'Hope' and 'love' in Manila’s overcrowded jails
The prison congestion rate is 583 per cent, the highest in the world. Priests, nuns and lay people provide psychological, spiritual and religious assistance to prisoners. For one volunteer, “Let the light of Christ shine on them through us”.
Manila (AsiaNews) – Priests, nuns, and lay Catholics bring "hope" and "love" to inmates in the Philippines’ overcrowded prisons through their pastoral ministry.
"It is a great joy to see that our brethren behind the bars, who are suffering a lot, still have hope in God,” said Elizabeth Cruz, a lay volunteer at the Pasay prison, who spoke to AsiaNews.
“We pray that our God of Justice and Mercy may bless us as we all work for the kind of justice that heals and reforms rather than the one that demeans the dignity of the human person,"
Along with priests and nuns, Elisabeth Cruz has dedicated herself in the past five years to activities and programmes that provide psychological, spiritual and religious support to prisoners.
"They [prisoners] need our prayers, support and care. They are looking for a source of consolation, hope and inspiration in God," Cruz added.
At present, the Commission on Prison Pastoral Care of the Catholic Bishops’ Conference of the Philippines (CBCP-ECPPC) is holding the 30th Prison Awareness Week for 23-29 October, titled ‘Your Love is my Light and my Salvation’ (picture 2).
Through this initiative, the CBCP-ECPPC hopes to send the message that through God’s love and the faithful’s care, offenders and those deprived of their liberty can be rehabilitated. Given another chance at life, they can become productive members of society.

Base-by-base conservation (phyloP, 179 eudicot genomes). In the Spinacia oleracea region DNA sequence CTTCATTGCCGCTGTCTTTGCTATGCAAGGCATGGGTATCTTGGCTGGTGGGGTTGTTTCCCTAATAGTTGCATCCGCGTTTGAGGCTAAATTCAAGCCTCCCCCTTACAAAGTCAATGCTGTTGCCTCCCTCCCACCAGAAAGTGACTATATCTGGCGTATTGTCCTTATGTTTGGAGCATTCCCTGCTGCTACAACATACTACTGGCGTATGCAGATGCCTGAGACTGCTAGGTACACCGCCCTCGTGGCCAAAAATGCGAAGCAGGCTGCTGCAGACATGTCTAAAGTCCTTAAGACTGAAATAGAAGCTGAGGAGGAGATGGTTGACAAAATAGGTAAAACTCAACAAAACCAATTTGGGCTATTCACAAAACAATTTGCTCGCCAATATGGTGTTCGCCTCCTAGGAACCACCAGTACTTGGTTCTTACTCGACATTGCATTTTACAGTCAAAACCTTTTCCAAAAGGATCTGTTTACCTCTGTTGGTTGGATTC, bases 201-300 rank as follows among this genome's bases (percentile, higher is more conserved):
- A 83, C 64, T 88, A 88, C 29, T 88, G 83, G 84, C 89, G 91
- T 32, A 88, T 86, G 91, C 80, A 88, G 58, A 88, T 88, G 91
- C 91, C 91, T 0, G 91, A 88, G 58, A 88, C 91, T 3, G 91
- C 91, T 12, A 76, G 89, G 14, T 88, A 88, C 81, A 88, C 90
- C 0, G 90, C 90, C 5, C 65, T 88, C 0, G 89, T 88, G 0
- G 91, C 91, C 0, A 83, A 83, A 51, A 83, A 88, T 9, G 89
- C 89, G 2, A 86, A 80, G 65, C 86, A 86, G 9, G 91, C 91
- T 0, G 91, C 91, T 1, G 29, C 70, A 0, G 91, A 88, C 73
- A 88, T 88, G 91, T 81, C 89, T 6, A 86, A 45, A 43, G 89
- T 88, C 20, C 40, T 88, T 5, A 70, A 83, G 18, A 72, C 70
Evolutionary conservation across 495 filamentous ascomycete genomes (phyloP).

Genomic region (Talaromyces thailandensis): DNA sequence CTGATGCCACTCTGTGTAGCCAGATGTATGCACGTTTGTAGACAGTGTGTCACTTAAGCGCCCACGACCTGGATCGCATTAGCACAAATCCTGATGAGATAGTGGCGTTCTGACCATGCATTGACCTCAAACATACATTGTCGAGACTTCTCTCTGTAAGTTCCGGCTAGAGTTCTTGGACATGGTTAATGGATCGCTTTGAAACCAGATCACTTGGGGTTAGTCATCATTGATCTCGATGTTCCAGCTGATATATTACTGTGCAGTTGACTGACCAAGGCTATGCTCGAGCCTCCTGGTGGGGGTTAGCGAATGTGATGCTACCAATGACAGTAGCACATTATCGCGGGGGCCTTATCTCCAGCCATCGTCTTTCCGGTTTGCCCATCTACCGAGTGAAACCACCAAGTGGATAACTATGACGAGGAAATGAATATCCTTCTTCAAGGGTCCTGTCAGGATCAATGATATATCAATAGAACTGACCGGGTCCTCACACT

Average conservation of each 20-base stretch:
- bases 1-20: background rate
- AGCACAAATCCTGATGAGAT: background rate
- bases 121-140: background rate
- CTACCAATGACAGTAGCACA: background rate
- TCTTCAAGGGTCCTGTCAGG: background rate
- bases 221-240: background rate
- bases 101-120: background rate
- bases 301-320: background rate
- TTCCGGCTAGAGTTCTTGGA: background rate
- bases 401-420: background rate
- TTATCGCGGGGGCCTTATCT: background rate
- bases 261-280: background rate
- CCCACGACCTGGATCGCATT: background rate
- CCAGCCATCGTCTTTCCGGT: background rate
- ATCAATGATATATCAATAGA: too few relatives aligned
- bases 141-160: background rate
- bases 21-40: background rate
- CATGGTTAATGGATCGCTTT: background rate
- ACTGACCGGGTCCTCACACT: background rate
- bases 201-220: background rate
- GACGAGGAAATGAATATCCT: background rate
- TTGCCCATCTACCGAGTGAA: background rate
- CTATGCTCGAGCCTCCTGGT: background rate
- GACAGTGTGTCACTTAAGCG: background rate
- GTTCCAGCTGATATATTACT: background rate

The Commission welcomes the recent move by Filipino President Rodrigo Duterte to improve the plight of prisoners.
The CBCP-ECPPC praised him for visiting the Metro Manila District Jail in Bicutan and for his informal talk with some of the prisoners during which he promised them some recreational equipment [TVs, electric fans, etc.] that can somehow relieve their misery during their detention.
Filipino bishops urge the government to consider making reforms of the criminal justice system a top priority and explore other ways of dispensing justice other than through incarceration.
The CBCP-ECPPC has also planned various activities by volunteers in the prisons in the country’s dioceses.
"Let us get to know the plights of the members of the prison community and work for their welfare. Let the light of Christ shine on them through us," said Cruz.
Meanwhile, media reports note that conditions in many of the country’s overcrowded prisons are squalid, even inhumane.
The Quezon City Jail (picture 1), which was built to house about 800 inmates, is currently holding more than 2,700 people in almost every corner of the facility.
At a forum on 1st July, the Bureau of Jail Management and Penology (BJMP) admitted that the country's jails are now the world's most congested.
From 98,000 inmates a year ago, there are now about 142,000 inmates crammed in only 466 jails, representing a 583 per cent congestion rate, which is worse than in Haiti (454 per cent), according to a study by the University of London of 2016.
BJMP chief Serafin Barreto said that by the end of 2017, the country’s prison population might reach 200,000, ten times what the country's jail facilities can support.
Mr Barreto also noted that prisons are undermanned, with only11,000 agents currently serving, when in fact an additional 83,000 would be needed.